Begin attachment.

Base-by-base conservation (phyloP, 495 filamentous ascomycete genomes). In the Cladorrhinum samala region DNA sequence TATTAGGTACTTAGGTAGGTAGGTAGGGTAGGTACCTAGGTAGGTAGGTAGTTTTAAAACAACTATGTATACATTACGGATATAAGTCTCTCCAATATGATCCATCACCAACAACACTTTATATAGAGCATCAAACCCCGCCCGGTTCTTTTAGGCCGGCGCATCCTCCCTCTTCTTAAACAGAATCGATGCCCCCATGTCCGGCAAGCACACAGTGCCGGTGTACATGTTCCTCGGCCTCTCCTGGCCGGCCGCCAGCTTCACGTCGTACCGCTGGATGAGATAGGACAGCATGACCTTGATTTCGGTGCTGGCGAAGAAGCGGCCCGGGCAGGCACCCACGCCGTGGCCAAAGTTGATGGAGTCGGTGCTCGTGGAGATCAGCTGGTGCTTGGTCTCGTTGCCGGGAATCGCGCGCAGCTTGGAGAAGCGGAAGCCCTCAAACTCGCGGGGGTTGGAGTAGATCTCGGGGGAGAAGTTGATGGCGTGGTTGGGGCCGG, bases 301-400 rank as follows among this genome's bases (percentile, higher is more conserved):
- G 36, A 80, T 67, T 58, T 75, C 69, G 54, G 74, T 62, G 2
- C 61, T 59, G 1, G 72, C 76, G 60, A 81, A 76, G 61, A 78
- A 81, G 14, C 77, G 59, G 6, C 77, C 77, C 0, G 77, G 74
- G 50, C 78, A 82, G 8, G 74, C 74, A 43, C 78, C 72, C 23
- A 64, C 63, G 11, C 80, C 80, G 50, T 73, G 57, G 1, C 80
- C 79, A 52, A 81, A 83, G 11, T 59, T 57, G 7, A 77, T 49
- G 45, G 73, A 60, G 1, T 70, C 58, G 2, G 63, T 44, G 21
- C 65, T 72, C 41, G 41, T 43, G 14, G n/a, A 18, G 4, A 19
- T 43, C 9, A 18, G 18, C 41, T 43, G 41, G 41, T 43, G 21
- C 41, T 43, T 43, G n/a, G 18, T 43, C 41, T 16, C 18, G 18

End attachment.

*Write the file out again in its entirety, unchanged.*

Base-by-base conservation (phyloP, 495 filamentous ascomycete genomes). In the Cladorrhinum samala region DNA sequence TATTAGGTACTTAGGTAGGTAGGTAGGGTAGGTACCTAGGTAGGTAGGTAGTTTTAAAACAACTATGTATACATTACGGATATAAGTCTCTCCAATATGATCCATCACCAACAACACTTTATATAGAGCATCAAACCCCGCCCGGTTCTTTTAGGCCGGCGCATCCTCCCTCTTCTTAAACAGAATCGATGCCCCCATGTCCGGCAAGCACACAGTGCCGGTGTACATGTTCCTCGGCCTCTCCTGGCCGGCCGCCAGCTTCACGTCGTACCGCTGGATGAGATAGGACAGCATGACCTTGATTTCGGTGCTGGCGAAGAAGCGGCCCGGGCAGGCACCCACGCCGTGGCCAAAGTTGATGGAGTCGGTGCTCGTGGAGATCAGCTGGTGCTTGGTCTCGTTGCCGGGAATCGCGCGCAGCTTGGAGAAGCGGAAGCCCTCAAACTCGCGGGGGTTGGAGTAGATCTCGGGGGAGAAGTTGATGGCGTGGTTGGGGCCGG, bases 301-400 rank as follows among this genome's bases (percentile, higher is more conserved):
- G 36, A 80, T 67, T 58, T 75, C 69, G 54, G 74, T 62, G 2
- C 61, T 59, G 1, G 72, C 76, G 60, A 81, A 76, G 61, A 78
- A 81, G 14, C 77, G 59, G 6, C 77, C 77, C 0, G 77, G 74
- G 50, C 78, A 82, G 8, G 74, C 74, A 43, C 78, C 72, C 23
- A 64, C 63, G 11, C 80, C 80, G 50, T 73, G 57, G 1, C 80
- C 79, A 52, A 81, A 83, G 11, T 59, T 57, G 7, A 77, T 49
- G 45, G 73, A 60, G 1, T 70, C 58, G 2, G 63, T 44, G 21
- C 65, T 72, C 41, G 41, T 43, G 14, G n/a, A 18, G 4, A 19
- T 43, C 9, A 18, G 18, C 41, T 43, G 41, G 41, T 43, G 21
- C 41, T 43, T 43, G n/a, G 18, T 43, C 41, T 16, C 18, G 18